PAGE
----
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Science Content and Background Knowledge: Climate and Weather


Weather and climate are different! It is true; there is a clear difference between weather and climate. Weather is usually considered what happens outside. Weather includes many things such as air, the atmosphere or precipitation that falls from the sky. Climate, on the other hand, is an average reading of weather that is taken over a particular location over a long period of time. Climate is very useful for predicting weather. This is true because climates do not often change, but weather changes from day to day, or even hour to hour.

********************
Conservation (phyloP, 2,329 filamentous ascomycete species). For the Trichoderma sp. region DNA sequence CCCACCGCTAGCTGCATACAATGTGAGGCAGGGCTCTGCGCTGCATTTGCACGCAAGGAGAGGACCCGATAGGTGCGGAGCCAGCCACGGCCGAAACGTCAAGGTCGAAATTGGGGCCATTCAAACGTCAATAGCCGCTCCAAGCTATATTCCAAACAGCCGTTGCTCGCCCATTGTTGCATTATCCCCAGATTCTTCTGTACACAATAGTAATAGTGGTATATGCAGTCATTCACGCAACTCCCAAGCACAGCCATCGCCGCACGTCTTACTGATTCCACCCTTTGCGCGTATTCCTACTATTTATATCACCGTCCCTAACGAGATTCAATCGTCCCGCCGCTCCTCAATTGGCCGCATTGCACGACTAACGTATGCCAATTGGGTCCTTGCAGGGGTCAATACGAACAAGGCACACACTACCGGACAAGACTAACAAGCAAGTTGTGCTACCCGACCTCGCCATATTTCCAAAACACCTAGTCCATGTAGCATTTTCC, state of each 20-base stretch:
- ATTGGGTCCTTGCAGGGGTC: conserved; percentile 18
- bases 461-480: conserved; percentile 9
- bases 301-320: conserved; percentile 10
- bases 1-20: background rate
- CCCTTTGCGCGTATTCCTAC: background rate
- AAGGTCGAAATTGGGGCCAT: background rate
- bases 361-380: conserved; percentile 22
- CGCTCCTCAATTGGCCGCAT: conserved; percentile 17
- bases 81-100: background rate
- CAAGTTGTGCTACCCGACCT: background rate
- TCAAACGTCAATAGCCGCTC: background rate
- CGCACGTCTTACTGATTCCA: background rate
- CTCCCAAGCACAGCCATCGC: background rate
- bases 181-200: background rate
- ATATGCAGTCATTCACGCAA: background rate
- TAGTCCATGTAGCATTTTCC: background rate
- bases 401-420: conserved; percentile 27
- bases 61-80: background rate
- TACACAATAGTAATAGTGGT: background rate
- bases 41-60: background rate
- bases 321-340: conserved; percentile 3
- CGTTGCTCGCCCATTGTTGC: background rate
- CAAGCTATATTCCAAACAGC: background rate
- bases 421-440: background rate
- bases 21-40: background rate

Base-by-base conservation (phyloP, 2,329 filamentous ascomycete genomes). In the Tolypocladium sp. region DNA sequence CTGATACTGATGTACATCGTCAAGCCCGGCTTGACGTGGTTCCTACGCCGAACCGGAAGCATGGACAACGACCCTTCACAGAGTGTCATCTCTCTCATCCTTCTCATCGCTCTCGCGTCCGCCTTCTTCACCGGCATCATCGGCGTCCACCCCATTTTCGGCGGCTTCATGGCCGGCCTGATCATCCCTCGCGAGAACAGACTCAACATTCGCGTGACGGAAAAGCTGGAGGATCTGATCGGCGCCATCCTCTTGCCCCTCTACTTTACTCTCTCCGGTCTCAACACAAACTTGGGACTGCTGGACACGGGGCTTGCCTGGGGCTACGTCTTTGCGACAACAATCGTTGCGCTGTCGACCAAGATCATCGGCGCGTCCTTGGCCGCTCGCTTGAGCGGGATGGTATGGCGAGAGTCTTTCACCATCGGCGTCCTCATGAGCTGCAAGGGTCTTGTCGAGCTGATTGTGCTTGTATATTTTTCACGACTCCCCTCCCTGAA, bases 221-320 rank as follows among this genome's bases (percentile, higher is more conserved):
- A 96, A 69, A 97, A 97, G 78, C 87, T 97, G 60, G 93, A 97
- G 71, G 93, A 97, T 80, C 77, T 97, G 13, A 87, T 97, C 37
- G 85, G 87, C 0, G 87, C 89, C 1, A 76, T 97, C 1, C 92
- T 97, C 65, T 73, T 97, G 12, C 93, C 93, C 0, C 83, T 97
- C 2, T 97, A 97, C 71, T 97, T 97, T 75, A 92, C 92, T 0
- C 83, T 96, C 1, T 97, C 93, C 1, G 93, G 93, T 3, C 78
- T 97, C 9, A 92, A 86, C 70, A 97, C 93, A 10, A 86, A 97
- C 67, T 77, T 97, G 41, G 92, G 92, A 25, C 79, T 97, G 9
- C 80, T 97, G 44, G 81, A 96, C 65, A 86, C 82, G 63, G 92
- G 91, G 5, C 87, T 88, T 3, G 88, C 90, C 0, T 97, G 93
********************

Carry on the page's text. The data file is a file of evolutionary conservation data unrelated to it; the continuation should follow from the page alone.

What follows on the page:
Activity/Lesson Plan for Weather and Climate


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Learning outcomes

Students will be able to:
  • discriminate between fact, fiction, and opinion
  • form opinions about the quality of a text(setting-language use)
  • compare and contrast within and between text (facts, characters, author's purpose)
  • create graphic organizers (webs, story maps)
  • select and use relevant information for discussion, further reading, writing, or a follow-up task
  • use informal writing to facilitate learning
  • use word recognition skills (compound words)
  • form opinions on healthy and unhealthy foods
  • use a spreadsheet for collecting and recording data

Teacher planning

Time required for lesson

3 weeks

Materials/resources

  • Book: Cloudy With a Chance of Meatballs by Judi Barrett and drawn by Ron Barrett Scholastic Inc., 1978
  • KWL chart
  • T-chart